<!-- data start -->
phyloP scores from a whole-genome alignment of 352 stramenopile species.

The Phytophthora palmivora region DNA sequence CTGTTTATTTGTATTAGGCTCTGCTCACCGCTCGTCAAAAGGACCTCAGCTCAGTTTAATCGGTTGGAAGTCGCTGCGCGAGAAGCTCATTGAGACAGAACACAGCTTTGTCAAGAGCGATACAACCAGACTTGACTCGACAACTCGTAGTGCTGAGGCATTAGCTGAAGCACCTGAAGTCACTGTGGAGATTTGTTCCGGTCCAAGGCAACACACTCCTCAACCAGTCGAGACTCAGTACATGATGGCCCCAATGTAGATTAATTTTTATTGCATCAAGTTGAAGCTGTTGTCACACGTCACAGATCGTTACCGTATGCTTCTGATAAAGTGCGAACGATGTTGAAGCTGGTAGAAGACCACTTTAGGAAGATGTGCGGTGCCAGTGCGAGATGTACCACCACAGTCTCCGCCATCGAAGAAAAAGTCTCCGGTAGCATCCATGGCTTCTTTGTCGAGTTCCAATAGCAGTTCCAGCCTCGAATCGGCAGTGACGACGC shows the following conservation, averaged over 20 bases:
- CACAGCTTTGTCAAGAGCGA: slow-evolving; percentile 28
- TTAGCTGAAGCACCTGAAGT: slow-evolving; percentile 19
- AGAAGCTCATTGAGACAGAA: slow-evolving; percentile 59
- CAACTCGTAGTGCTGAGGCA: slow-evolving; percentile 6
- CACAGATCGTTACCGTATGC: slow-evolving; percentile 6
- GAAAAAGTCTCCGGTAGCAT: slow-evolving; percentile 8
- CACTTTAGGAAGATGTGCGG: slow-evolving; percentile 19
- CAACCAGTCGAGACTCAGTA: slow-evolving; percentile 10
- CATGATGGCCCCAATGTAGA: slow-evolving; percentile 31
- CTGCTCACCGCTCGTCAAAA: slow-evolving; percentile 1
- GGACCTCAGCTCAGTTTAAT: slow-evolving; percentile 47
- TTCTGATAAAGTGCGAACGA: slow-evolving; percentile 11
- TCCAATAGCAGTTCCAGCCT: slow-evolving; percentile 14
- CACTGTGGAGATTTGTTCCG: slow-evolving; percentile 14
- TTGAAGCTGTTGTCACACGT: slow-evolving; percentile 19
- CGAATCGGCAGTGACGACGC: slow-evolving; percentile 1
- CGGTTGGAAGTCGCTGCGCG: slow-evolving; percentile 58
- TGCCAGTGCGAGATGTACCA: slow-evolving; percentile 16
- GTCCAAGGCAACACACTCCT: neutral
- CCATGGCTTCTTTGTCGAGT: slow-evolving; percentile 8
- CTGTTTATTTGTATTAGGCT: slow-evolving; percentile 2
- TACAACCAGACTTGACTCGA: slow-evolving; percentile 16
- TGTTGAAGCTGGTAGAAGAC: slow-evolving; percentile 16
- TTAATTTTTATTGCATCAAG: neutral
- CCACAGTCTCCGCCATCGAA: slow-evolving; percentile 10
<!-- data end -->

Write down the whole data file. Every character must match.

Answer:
phyloP scores from a whole-genome alignment of 352 stramenopile species.

The Phytophthora palmivora region DNA sequence CTGTTTATTTGTATTAGGCTCTGCTCACCGCTCGTCAAAAGGACCTCAGCTCAGTTTAATCGGTTGGAAGTCGCTGCGCGAGAAGCTCATTGAGACAGAACACAGCTTTGTCAAGAGCGATACAACCAGACTTGACTCGACAACTCGTAGTGCTGAGGCATTAGCTGAAGCACCTGAAGTCACTGTGGAGATTTGTTCCGGTCCAAGGCAACACACTCCTCAACCAGTCGAGACTCAGTACATGATGGCCCCAATGTAGATTAATTTTTATTGCATCAAGTTGAAGCTGTTGTCACACGTCACAGATCGTTACCGTATGCTTCTGATAAAGTGCGAACGATGTTGAAGCTGGTAGAAGACCACTTTAGGAAGATGTGCGGTGCCAGTGCGAGATGTACCACCACAGTCTCCGCCATCGAAGAAAAAGTCTCCGGTAGCATCCATGGCTTCTTTGTCGAGTTCCAATAGCAGTTCCAGCCTCGAATCGGCAGTGACGACGC shows the following conservation, averaged over 20 bases:
- CACAGCTTTGTCAAGAGCGA: slow-evolving; percentile 28
- TTAGCTGAAGCACCTGAAGT: slow-evolving; percentile 19
- AGAAGCTCATTGAGACAGAA: slow-evolving; percentile 59
- CAACTCGTAGTGCTGAGGCA: slow-evolving; percentile 6
- CACAGATCGTTACCGTATGC: slow-evolving; percentile 6
- GAAAAAGTCTCCGGTAGCAT: slow-evolving; percentile 8
- CACTTTAGGAAGATGTGCGG: slow-evolving; percentile 19
- CAACCAGTCGAGACTCAGTA: slow-evolving; percentile 10
- CATGATGGCCCCAATGTAGA: slow-evolving; percentile 31
- CTGCTCACCGCTCGTCAAAA: slow-evolving; percentile 1
- GGACCTCAGCTCAGTTTAAT: slow-evolving; percentile 47
- TTCTGATAAAGTGCGAACGA: slow-evolving; percentile 11
- TCCAATAGCAGTTCCAGCCT: slow-evolving; percentile 14
- CACTGTGGAGATTTGTTCCG: slow-evolving; percentile 14
- TTGAAGCTGTTGTCACACGT: slow-evolving; percentile 19
- CGAATCGGCAGTGACGACGC: slow-evolving; percentile 1
- CGGTTGGAAGTCGCTGCGCG: slow-evolving; percentile 58
- TGCCAGTGCGAGATGTACCA: slow-evolving; percentile 16
- GTCCAAGGCAACACACTCCT: neutral
- CCATGGCTTCTTTGTCGAGT: slow-evolving; percentile 8
- CTGTTTATTTGTATTAGGCT: slow-evolving; percentile 2
- TACAACCAGACTTGACTCGA: slow-evolving; percentile 16
- TGTTGAAGCTGGTAGAAGAC: slow-evolving; percentile 16
- TTAATTTTTATTGCATCAAG: neutral
- CCACAGTCTCCGCCATCGAA: slow-evolving; percentile 10